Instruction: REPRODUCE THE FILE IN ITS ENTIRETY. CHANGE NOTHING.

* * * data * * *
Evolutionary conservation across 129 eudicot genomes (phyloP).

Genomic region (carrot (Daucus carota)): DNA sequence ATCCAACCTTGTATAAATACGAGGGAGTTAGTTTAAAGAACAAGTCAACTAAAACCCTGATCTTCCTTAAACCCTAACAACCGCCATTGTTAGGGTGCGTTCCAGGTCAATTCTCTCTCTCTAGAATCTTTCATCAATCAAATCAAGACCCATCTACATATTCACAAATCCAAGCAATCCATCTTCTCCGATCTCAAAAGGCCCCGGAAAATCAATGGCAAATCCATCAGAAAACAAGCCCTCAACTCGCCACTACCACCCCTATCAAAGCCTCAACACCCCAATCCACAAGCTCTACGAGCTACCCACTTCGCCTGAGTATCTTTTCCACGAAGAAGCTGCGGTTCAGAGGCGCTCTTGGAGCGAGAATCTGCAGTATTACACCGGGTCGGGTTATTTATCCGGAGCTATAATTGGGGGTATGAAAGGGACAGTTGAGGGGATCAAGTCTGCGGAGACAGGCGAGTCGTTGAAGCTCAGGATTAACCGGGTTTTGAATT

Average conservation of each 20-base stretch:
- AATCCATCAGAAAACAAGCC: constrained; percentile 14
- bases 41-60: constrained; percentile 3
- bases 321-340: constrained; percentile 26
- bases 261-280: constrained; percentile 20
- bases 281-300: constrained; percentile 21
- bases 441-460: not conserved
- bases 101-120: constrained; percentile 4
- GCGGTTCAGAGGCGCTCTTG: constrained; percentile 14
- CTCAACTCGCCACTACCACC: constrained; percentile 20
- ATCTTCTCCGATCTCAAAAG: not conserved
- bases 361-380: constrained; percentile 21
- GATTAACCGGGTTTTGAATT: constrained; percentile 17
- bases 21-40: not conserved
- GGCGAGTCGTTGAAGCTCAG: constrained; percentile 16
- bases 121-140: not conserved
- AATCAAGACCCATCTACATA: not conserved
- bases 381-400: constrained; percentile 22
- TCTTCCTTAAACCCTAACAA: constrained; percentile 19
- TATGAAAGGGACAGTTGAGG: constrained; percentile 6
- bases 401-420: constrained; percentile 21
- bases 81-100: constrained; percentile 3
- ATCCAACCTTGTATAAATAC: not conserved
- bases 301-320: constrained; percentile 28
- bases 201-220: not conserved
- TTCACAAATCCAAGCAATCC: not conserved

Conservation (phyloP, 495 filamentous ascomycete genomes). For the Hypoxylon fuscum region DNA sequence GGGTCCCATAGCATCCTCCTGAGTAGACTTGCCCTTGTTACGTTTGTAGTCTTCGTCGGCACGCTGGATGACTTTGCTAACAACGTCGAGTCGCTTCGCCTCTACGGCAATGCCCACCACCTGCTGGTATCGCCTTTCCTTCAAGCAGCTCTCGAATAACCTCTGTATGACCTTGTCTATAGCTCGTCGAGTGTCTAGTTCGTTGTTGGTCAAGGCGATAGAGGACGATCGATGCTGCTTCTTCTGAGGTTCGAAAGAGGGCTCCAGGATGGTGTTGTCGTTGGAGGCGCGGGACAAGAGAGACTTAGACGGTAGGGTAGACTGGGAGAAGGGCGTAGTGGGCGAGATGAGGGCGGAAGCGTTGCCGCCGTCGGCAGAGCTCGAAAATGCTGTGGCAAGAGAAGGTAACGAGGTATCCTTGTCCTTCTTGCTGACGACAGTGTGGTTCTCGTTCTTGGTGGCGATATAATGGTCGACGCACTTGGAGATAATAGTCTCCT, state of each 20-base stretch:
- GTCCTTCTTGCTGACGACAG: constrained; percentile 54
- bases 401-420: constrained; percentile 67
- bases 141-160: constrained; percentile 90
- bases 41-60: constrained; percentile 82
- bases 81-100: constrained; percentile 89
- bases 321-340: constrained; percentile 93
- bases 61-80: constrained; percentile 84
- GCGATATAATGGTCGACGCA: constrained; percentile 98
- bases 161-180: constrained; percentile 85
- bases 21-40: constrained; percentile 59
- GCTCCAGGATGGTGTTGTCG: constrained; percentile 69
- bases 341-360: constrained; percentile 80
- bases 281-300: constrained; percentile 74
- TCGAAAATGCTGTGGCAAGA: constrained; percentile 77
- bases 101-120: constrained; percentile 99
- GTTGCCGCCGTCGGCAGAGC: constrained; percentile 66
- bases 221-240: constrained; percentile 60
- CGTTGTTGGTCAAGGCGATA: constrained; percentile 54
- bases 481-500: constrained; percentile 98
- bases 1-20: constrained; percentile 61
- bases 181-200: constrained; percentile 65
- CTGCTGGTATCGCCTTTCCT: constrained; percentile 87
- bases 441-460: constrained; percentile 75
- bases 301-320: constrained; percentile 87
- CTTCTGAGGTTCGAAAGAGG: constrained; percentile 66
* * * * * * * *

Evolutionary conservation across 129 eudicot genomes (phyloP).

Genomic region (carrot (Daucus carota)): DNA sequence ATCCAACCTTGTATAAATACGAGGGAGTTAGTTTAAAGAACAAGTCAACTAAAACCCTGATCTTCCTTAAACCCTAACAACCGCCATTGTTAGGGTGCGTTCCAGGTCAATTCTCTCTCTCTAGAATCTTTCATCAATCAAATCAAGACCCATCTACATATTCACAAATCCAAGCAATCCATCTTCTCCGATCTCAAAAGGCCCCGGAAAATCAATGGCAAATCCATCAGAAAACAAGCCCTCAACTCGCCACTACCACCCCTATCAAAGCCTCAACACCCCAATCCACAAGCTCTACGAGCTACCCACTTCGCCTGAGTATCTTTTCCACGAAGAAGCTGCGGTTCAGAGGCGCTCTTGGAGCGAGAATCTGCAGTATTACACCGGGTCGGGTTATTTATCCGGAGCTATAATTGGGGGTATGAAAGGGACAGTTGAGGGGATCAAGTCTGCGGAGACAGGCGAGTCGTTGAAGCTCAGGATTAACCGGGTTTTGAATT

Average conservation of each 20-base stretch:
- AATCCATCAGAAAACAAGCC: constrained; percentile 14
- bases 41-60: constrained; percentile 3
- bases 321-340: constrained; percentile 26
- bases 261-280: constrained; percentile 20
- bases 281-300: constrained; percentile 21
- bases 441-460: not conserved
- bases 101-120: constrained; percentile 4
- GCGGTTCAGAGGCGCTCTTG: constrained; percentile 14
- CTCAACTCGCCACTACCACC: constrained; percentile 20
- ATCTTCTCCGATCTCAAAAG: not conserved
- bases 361-380: constrained; percentile 21
- GATTAACCGGGTTTTGAATT: constrained; percentile 17
- bases 21-40: not conserved
- GGCGAGTCGTTGAAGCTCAG: constrained; percentile 16
- bases 121-140: not conserved
- AATCAAGACCCATCTACATA: not conserved
- bases 381-400: constrained; percentile 22
- TCTTCCTTAAACCCTAACAA: constrained; percentile 19
- TATGAAAGGGACAGTTGAGG: constrained; percentile 6
- bases 401-420: constrained; percentile 21
- bases 81-100: constrained; percentile 3
- ATCCAACCTTGTATAAATAC: not conserved
- bases 301-320: constrained; percentile 28
- bases 201-220: not conserved
- TTCACAAATCCAAGCAATCC: not conserved

Conservation (phyloP, 495 filamentous ascomycete genomes). For the Hypoxylon fuscum region DNA sequence GGGTCCCATAGCATCCTCCTGAGTAGACTTGCCCTTGTTACGTTTGTAGTCTTCGTCGGCACGCTGGATGACTTTGCTAACAACGTCGAGTCGCTTCGCCTCTACGGCAATGCCCACCACCTGCTGGTATCGCCTTTCCTTCAAGCAGCTCTCGAATAACCTCTGTATGACCTTGTCTATAGCTCGTCGAGTGTCTAGTTCGTTGTTGGTCAAGGCGATAGAGGACGATCGATGCTGCTTCTTCTGAGGTTCGAAAGAGGGCTCCAGGATGGTGTTGTCGTTGGAGGCGCGGGACAAGAGAGACTTAGACGGTAGGGTAGACTGGGAGAAGGGCGTAGTGGGCGAGATGAGGGCGGAAGCGTTGCCGCCGTCGGCAGAGCTCGAAAATGCTGTGGCAAGAGAAGGTAACGAGGTATCCTTGTCCTTCTTGCTGACGACAGTGTGGTTCTCGTTCTTGGTGGCGATATAATGGTCGACGCACTTGGAGATAATAGTCTCCT, state of each 20-base stretch:
- GTCCTTCTTGCTGACGACAG: constrained; percentile 54
- bases 401-420: constrained; percentile 67
- bases 141-160: constrained; percentile 90
- bases 41-60: constrained; percentile 82
- bases 81-100: constrained; percentile 89
- bases 321-340: constrained; percentile 93
- bases 61-80: constrained; percentile 84
- GCGATATAATGGTCGACGCA: constrained; percentile 98
- bases 161-180: constrained; percentile 85
- bases 21-40: constrained; percentile 59
- GCTCCAGGATGGTGTTGTCG: constrained; percentile 69
- bases 341-360: constrained; percentile 80
- bases 281-300: constrained; percentile 74
- TCGAAAATGCTGTGGCAAGA: constrained; percentile 77
- bases 101-120: constrained; percentile 99
- GTTGCCGCCGTCGGCAGAGC: constrained; percentile 66
- bases 221-240: constrained; percentile 60
- CGTTGTTGGTCAAGGCGATA: constrained; percentile 54
- bases 481-500: constrained; percentile 98
- bases 1-20: constrained; percentile 61
- bases 181-200: constrained; percentile 65
- CTGCTGGTATCGCCTTTCCT: constrained; percentile 87
- bases 441-460: constrained; percentile 75
- bases 301-320: constrained; percentile 87
- CTTCTGAGGTTCGAAAGAGG: constrained; percentile 66